2018 brought in numerous new laws that every California employer must understand and implement. These laws are not optional and must be followed to avoid costly penalties or potential legal consequences.
As a reliable resource of HR information and news to our customers, TelePayroll has prepared a series of helpful updates defining the specifics of the 2018 laws which highlight what employers can expect, and what they are required to do to implement the laws in their company, right away.
Seven Topics Covered:
- Update #1: Minimum Wages
- Update #2: When Hiring: Salary History
- Update #3: When Hiring: Criminal History
- Update #4: Handling Immigration I-9 Forms
- Update #5: Employment Policies
- Update #6: New Parent Leave Act
- Update #7: Harassment Training: Gender Identify, Expressions & Sexual Orientation
Update #1: Minimum Wage New Law
Large businesses with 26 or more employees began complying January 1, 2017. The current minimum wage for large businesses is $10.50 per hour; the rate increased to $11.00 per hour on January 1, 2018. Large businesses will reach the $15 per hour minimum wage in 2022.
Small businesses with 25 or fewer employees had a one-year delay and will see their first minimum wage increase on January 1, 2018; the minimum wage will increase from $10.00 per hour to $10.50 per hour. Do not forget that many cities and some counties have local minimum wage ordinances as well – most of these call for an increases on July 1, 2018.
Update #2: When Hiring: Salary History
When Hiring – Regarding Salary Information
- Do not ask an applicant for employment about their salary history, either on an application form or in an interview or otherwise.
- Upon request you must provide the pay scale to an applicant for the position they are applying for.
- Revise your application form to comply with 2018 California laws (CalWorkSafety.com can provide assistance). Ask all applicants to complete an application to insure compliance.
- Have a system to review the basics every time you recruit for a position which asks key questions including job duties and qualifications to allow you to determine an appropriate pay scale.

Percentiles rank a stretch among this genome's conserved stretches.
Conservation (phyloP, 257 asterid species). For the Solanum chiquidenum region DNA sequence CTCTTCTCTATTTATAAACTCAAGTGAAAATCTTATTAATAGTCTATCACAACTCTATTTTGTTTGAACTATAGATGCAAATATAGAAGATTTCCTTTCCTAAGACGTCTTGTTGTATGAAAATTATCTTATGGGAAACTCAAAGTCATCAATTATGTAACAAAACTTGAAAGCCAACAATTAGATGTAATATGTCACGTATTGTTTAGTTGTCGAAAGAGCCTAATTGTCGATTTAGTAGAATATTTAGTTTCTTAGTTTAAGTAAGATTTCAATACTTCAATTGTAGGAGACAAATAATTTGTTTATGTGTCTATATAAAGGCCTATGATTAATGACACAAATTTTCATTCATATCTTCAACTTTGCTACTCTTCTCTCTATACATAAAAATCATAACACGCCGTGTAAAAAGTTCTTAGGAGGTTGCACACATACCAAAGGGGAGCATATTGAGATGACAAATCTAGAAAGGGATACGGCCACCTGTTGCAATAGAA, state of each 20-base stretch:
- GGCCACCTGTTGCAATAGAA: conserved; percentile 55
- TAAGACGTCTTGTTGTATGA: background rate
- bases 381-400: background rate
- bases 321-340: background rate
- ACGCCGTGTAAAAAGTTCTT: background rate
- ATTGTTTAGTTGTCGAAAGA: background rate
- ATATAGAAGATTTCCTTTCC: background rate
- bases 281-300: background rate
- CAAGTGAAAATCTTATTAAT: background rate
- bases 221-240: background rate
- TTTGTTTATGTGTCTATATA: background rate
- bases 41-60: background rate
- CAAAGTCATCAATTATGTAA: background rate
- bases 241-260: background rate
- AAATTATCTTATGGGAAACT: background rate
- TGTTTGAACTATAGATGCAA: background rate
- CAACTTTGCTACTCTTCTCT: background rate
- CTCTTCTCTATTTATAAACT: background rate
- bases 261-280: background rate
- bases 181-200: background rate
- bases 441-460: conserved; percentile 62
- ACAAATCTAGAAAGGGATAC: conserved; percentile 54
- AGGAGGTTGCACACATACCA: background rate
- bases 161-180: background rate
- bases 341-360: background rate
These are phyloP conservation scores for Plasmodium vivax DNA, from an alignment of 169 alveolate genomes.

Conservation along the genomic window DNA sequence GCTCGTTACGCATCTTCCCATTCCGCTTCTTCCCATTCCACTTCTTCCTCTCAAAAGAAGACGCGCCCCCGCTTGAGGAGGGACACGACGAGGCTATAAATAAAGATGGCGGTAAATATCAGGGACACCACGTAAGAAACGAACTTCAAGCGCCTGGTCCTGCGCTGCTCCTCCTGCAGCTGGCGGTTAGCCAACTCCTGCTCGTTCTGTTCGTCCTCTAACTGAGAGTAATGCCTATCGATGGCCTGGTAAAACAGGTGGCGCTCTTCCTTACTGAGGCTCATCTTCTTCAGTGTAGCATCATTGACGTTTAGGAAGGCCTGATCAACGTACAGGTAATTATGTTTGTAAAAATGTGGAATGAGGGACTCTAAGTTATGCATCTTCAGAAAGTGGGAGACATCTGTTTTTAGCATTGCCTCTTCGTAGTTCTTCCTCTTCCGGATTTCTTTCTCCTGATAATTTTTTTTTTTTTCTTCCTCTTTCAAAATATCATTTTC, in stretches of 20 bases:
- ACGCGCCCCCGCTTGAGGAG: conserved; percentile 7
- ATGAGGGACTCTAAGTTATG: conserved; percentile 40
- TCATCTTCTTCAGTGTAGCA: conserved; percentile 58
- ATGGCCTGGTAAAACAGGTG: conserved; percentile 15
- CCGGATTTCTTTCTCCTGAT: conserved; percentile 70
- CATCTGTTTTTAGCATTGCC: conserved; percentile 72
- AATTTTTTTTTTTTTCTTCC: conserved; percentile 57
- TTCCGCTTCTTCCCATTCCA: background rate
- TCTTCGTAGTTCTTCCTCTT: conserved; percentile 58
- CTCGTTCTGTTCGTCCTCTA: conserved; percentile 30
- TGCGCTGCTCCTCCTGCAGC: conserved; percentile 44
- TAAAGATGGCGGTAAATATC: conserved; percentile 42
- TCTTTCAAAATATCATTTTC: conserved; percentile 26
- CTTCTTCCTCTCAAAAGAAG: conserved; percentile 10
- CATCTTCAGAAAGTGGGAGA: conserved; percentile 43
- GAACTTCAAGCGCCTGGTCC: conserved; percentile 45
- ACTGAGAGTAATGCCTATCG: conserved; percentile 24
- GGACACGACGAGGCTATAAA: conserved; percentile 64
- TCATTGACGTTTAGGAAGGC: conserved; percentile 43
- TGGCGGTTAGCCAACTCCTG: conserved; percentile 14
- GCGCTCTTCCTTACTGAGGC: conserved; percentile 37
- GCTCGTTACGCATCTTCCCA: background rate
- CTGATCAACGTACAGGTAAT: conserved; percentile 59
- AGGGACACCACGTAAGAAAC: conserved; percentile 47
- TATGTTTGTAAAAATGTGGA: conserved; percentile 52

As of 1/1/18: AB 168(Employers and Salary Information) added CA Labor Code Section432.3, which provides that an employer shall not rely on salary history of an applicant for employment in determining whether to offer employment or what salary. Also, no employer may seek salary history information including compensation or benefits from an applicant for employment. However, any applicant for employment must provide the pay scale for a position upon request to a job applicant.
When Hiring – Regarding Criminal History:
For employer who have five or more employees, it is unlawful to inquire about criminal or conviction history of an applicant until after a conditional offer of employment to the applicant – If you obtain or review information (which can only relate to conviction history, not juvenile criminal history or actions related to marijuana offenses more than two years old) and intend to deny an applicant employment based even in part on such conviction history.
The employer must document that you have made an individual assessment whether the conviction history has a direct and adverse relationship with the specific duties of the job justifying denying the applicant the position.
Consideration Must Include:
- Nature and gravity of the offense
- Time that has passed
- Nature of the job
If you have made a preliminary decision not to employ an applicant based on conviction history, the applicant must be:
- Notified of the decision in writing
- Given a copy of the history report
- Provided notice of a right to respond
- Have five days to respond
If told by the applicant that he/she disputes the accuracy of the report, the applicant has five additional days to respond to the notice.
Any Final Decision by the Employer Must Be In Writing
TelePayroll offers Human Capital Management solutions that make it easy for employers to manage employees and keep up with state and federal regulations. Our solutions help maintain the service level and familiarity of a small, family-owned business. Let us handle your human capital management so you can focus on running your business.
If you have any questions about these updates, please contact us: 800-442-4988 or email: firstname.lastname@example.org